Tue, Jun 25, 2013 - Page 12 News List

DVD and CD reviews

GIULIO CESARE IN EGITTO, by Handel; THE WELL-TEMPERED CLAVIER Book 1, by Peter Hill; TRADITIONS AND TRANSFORMATIONS, by Chicago Symphony Orchestra and Yo-Yo Ma

By Bradley Winterton  /  Contributing reporter

As for the Orchestra of the Age of Enlightenment conducted by William Christie, they play with great gusto, and the harpsichord is clearly amplified; in other productions it’s inaudible when this isn’t the case. At one point a solo violinist plays on stage, while Cesare resorts to whistling to keep up with it — all very much par for the course in this inventive enterprise.

The only real objection is that it’s too long. You rarely hear this complaint with Mozart or Wagner, but somehow Handel’s music is too unvarying to sustain four hours and more.

I’ve recently got round to listening to the Chicago Symphony Orchestra’s CD Traditions and Transformations which aspires to bring together works that demonstrate an indebtedness to Asia. So-called “art music,” in other words classical music, has always taken a lot from its local folk music, and sooner or later Asian music too was going to be tapped for inspiration by European composers.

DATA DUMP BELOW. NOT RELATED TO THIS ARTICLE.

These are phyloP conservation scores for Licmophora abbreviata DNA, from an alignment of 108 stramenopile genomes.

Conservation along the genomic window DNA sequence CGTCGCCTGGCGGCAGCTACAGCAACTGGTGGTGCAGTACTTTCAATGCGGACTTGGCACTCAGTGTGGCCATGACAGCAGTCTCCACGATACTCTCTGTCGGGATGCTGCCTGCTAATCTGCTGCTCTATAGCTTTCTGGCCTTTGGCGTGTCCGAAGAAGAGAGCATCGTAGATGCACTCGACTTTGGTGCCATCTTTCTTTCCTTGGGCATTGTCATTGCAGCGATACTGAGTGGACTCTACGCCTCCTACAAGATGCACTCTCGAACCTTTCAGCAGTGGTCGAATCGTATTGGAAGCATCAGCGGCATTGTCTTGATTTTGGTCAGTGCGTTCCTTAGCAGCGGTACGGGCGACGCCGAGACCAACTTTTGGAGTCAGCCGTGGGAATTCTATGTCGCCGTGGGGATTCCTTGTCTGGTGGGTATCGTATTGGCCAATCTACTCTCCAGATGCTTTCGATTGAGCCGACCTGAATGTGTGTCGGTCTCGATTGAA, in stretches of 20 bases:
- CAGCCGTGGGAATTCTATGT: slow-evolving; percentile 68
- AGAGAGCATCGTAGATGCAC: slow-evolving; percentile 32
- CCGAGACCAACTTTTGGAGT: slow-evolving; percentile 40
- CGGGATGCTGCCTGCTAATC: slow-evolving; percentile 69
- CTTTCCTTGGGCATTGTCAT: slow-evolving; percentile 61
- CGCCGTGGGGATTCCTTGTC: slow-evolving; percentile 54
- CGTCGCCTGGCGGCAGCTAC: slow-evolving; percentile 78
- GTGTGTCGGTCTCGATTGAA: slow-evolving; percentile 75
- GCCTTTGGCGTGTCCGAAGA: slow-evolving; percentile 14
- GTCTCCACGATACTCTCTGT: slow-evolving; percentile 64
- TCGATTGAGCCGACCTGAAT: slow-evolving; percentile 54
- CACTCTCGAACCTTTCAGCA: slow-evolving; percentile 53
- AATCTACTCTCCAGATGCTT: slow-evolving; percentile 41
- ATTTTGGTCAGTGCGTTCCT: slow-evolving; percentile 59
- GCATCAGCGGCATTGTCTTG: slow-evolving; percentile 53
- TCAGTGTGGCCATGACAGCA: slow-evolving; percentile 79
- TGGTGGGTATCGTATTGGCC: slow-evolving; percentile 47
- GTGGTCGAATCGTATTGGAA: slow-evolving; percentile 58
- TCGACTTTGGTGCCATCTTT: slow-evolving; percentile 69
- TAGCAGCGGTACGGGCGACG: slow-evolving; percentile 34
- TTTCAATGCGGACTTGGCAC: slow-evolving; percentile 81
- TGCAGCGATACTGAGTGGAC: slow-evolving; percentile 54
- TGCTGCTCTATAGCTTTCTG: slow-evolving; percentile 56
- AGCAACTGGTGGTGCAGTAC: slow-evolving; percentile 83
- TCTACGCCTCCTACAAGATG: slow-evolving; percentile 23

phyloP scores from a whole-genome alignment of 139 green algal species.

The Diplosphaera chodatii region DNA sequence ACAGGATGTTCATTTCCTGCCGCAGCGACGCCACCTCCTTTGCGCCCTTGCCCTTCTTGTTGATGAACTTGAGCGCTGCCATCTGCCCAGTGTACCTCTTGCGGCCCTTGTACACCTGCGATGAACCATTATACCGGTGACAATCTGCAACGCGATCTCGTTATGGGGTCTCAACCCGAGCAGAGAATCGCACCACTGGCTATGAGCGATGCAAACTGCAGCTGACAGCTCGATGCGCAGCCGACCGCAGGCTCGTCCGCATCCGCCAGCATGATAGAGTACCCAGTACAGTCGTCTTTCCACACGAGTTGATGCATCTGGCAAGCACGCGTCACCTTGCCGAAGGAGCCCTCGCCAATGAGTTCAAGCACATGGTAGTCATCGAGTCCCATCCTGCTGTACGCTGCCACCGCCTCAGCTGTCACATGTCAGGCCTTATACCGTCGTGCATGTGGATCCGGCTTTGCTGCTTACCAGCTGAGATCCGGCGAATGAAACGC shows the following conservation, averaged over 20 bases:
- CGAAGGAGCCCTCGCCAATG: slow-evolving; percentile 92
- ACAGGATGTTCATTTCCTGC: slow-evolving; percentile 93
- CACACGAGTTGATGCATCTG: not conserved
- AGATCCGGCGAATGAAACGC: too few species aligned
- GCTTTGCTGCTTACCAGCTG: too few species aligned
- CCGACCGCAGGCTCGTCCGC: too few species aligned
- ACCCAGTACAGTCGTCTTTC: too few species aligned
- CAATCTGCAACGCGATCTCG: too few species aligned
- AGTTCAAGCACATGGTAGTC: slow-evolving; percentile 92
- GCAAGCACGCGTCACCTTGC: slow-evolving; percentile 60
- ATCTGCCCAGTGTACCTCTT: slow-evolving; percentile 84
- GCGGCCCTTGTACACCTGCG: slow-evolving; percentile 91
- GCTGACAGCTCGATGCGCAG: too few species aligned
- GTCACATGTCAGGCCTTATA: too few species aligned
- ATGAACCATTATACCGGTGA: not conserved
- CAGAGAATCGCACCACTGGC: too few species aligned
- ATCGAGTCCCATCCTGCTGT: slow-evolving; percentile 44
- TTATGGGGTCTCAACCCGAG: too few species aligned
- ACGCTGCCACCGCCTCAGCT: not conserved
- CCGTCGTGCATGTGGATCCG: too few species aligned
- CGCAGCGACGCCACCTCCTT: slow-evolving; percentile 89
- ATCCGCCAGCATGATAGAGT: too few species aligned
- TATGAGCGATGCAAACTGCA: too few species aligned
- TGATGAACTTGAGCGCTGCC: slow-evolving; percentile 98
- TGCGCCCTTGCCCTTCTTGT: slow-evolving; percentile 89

It’s a bit of a mish-mash. There’s a forgettable piece about the Biblical King Solomon, made no better by having Yo-Yo Ma (馬友友) as cello soloist; another by a modernist who used to make instruments from items found lying around in junk yards, played here by Ma’s Silk Road Ensemble; and a concerto for pipa (a Chinese lute) and orchestra, two elements that manifestly don’t go together. By far the best item is the Scythian Suite, the youthful Prokofiev’s answer to the older Stravinsky’s Rite of Spring. But there are plenty of other recordings of this.

Finally, Peter Hill’s brand new recording of Book One of Bach’s set of 48 preludes and fugues, The Well-Tempered Clavier, is exceptionally attractive. Hill plays the music as if it’s a secret between you and him. The contrast with, say, Sviatoslav Richter’s more dynamic rendering, fine though it is, couldn’t be more marked. Hill’s piano-playing whispers to you, as it were, with the result that your attention’s immediately caught. And the more you hear in this style, the more you’re convinced the music is a spell that’s being cast over you, something magical -- which of course is exactly what it is.

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